Western Saints of the Orthodox Church
ALENA, raised a pagan in Dilbeek on the outskirts of present-day Brussels. Unbeknownst to her parents St. Alena converted to Christianity. St. Alena’s father found out about her conversion, and one day as she was on her way to Mass, St. Alena was waylaid by guards her father had dispatched to intercept her and return her to the family home. St. Alena resisted, and the guards killed her, circa 640.
AMANDUS, consecrated the third Bishop of Bordeaux circa 404, St. Amandus resigned six years later and was succeeded by St. Severinus (23rd October). However, upon the repose of St. Severinus ( 420), St. Amandus returned to the See. Much of the extant information on St. Amandus’ life is from the works of St. Paulinus of Nola (22nd June) who was a catechumen of St. Amandus and later his spiritual child. He reposed circa 431.
CALOGERUS the ANCHORITE, a native of Greece who lived his last thirty-five years as a hermit, and noted exorcist, near Girgenti in Sicily. St. Calogerus reposed circa 486.
CYRIACUS and PAULA, two Christians who were stoned to death at Málaga circa 305, during the Diocletianic Persecution. No further information is extant.
FORTUNATUS the PHILOSOPHER, driven from his See in northern Italy, St. Fortunatus settled in Gaul at Chelles, near Paris. He reposed circa 569.
GREGORY, DEMETRIUS, and CALOGERUS, (Fifth Century), exiled from their home in North Africa by Arian Vandals. SS. Gregory, a bishop; Demetrius, an archdeacon; and Calogerus, a monk; took up residence near Messina and spent the rest of their days evangelising the area.
GUY, a monk at Saint-Pierre de Baume-les-Messieurs Abbey in the French Jura, who succeeded St. Berno (13th January) as Abbot of Baume in 925. St. Guy resigned his abbacy circa 940 to live as a hermit, reposing later that year.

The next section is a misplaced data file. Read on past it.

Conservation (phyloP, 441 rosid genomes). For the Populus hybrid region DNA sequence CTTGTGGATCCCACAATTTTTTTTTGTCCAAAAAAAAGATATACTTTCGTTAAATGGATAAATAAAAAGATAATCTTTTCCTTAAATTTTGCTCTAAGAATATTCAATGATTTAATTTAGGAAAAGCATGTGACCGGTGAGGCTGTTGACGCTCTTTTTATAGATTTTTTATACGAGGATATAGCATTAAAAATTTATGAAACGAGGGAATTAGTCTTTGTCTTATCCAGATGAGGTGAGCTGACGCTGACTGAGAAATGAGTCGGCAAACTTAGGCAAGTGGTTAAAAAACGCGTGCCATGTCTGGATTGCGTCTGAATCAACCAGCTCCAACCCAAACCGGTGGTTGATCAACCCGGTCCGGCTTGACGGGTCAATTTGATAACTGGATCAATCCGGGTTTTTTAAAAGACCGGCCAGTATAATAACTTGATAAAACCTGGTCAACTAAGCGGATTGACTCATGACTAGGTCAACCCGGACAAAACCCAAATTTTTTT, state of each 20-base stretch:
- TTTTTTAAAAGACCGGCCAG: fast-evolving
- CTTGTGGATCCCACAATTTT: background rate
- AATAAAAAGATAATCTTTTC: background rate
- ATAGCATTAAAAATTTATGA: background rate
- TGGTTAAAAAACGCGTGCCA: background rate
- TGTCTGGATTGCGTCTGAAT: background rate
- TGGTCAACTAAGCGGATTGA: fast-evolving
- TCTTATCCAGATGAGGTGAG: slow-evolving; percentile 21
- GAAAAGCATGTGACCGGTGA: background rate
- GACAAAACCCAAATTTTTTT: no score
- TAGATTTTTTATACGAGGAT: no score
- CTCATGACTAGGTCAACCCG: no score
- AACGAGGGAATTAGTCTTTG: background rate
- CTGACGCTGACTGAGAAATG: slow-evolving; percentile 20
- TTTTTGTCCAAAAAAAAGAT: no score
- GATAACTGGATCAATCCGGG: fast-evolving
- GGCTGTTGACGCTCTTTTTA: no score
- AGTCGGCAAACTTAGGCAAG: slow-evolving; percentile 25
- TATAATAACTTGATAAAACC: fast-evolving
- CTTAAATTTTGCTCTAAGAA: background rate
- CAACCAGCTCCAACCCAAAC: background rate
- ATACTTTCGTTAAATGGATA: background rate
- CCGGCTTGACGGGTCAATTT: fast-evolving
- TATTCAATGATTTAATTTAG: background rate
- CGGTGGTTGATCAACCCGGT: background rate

MARK and MARCELLIAN, convert twin brothers and sons of St. Tranquillinus of Rome (6th July). They were arrested during the reign of Emperor Maximian (r. 250 – 310). Sentenced to death, pagan relatives managed to have their execution delayed in the hopes they might entice SS. Mark and Marcellian to return to paganism. The entreaties fell on deaf ears as the saints refused to renounce Christ, and were martyred, circa 287.
OSMANNA (OSANNA), (Seventh or Eighth Century), many martyrologies conflate the two St. Osmannas venerated today. The first, St. Osmanna (of Northumbria) was a Northumbrian princess, possibly a daughter of King Altfrid and St. Cuthburga (31st August). Following her repose St. Osmanna was buried at Hoveden (present-day Howden Yorkshire). Miracles have been reported at her tomb.
OSMANNA (OSANNA) of JOUARRE, this St. Osmanna was also from the British Isles, and possibly a member of one of the royal families. She moved from Britain to Gaul, where she received monastic tonsure at the Abbaye Notre-Dame de Jouarre, and lived there until her repose circa 700.
Prior to the Schism the Patriarchate of Rome was Orthodox, and fully in communion with the Orthodox Church. As Saint John of Shanghai and San Francisco +1966 said “The West was Orthodox for a thousand years, and her venerable Liturgy is far older than any of her heresies”.